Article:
Panel discussion: To stop coronavirus, get mayors involved

Haifa U. panel focuses on political challenges and municipal opportunities in war on COVID-19

POLICE STOP cars at a roadblock at the entrance to Jerusalem on October 4, amid the lockdown (photo credit: YONATAN SINDEL/FLASH 90)
POLICE STOP cars at a roadblock at the entrance to Jerusalem on October 4, amid the lockdown
(photo credit: YONATAN SINDEL/FLASH 90)
The coronavirus pandemic has posed multiple challenges to the world, many of which are not health-related, according to participants in a roundtable at the University of Haifa on Tuesday. Israelis are willing to trust professionals and official bodies but have little faith in their politicians, they said.
Part of the reason Israel is struggling to manage the pandemic is that it does not have a law to deal with national emergencies, such as floods and earthquakes, Prof. Eli Salzberger said. The failure to enact one is because lawmakers have not decided whether emergencies should be managed by IDF Home Front Command, the National Emergency Management Authority or both, he said.
Salzberger cited the UK, where the Civil Contingencies Act has been in place since 2014, yet the government did not use it to deal with COVID-19 and instead passed a special law.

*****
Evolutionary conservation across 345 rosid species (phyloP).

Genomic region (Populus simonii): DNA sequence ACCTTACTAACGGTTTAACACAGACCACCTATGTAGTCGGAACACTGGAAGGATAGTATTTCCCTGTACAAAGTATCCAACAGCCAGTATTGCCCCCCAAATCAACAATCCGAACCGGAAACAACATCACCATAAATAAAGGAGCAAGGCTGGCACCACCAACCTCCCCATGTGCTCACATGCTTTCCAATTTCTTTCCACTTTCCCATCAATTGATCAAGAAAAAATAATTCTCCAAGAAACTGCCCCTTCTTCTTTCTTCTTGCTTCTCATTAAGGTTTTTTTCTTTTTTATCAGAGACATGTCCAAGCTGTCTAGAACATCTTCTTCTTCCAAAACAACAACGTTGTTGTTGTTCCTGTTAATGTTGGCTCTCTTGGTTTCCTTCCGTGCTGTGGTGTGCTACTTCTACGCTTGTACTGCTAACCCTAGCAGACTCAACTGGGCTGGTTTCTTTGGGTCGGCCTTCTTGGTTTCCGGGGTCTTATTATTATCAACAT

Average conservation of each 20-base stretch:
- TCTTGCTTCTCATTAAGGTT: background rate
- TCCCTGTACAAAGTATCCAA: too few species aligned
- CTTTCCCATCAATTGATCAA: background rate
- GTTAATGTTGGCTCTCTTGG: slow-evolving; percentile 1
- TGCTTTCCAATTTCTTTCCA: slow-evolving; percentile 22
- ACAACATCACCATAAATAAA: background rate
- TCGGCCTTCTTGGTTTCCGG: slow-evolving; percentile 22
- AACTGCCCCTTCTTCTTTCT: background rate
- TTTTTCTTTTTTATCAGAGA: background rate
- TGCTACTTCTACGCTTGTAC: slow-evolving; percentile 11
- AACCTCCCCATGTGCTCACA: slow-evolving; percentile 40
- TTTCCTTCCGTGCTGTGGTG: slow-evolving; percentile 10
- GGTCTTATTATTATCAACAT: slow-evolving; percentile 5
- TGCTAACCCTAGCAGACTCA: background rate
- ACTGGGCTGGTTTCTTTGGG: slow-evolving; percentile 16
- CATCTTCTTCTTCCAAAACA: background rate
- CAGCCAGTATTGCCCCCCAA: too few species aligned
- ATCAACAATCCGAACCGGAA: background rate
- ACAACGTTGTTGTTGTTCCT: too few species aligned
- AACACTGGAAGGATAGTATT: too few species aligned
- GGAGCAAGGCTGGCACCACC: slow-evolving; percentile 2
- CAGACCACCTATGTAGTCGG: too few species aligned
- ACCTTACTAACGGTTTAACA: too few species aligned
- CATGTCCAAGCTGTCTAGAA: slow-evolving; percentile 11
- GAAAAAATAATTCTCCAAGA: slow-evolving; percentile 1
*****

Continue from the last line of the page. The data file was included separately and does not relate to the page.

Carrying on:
The panelists presented data that showed 69% of Israelis have confidence in the healthcare system, 57% trust the police, and 34% have faith in the government.
Representatives of the haredi (ultra-Orthodox) and Arab sectors, which have suffered high infection rates, also participated in the discussion.
Arab-Israelis were willing to comply with the lockdown and other health regulations in the spring when they were fearful of COVID-19, Kafr Kassem Mayor Abdel Badir said. But after the successful handling of the first wave, the sector mistakenly thought the worst was behind them, he said.
Arabs also began to experience “pandemic fatigue,” which led them to resume attending large weddings and other public gatherings, he added.
Kafr Kassem is now a green town, and cooperation between the government and local authorities is “the key to success,” as “only those who live among the people know them,” Badir said.
Kiryat Ye’arim Mayor Yitzhak Ravitz expressed similar sentiments, saying Health Ministry officials cannot know his community and what it needs as well as he does.
“Let’s say a man was infected during morning prayers,” he said, “I know enough to ask this man, Which morning prayer? Where in the synagogue did you stand? I know that the building he was in has two entrances and that there are prayer groups at different hours, so I can know very quickly with whom this man came into contact and can thereby stop the chain of infection.
“This is something the government can’t do,” Ravitz said. “I consider myself as one arm of the government in that sense.”
The panel was held on October 13 to mark UN Disaster Risk Reduction Day.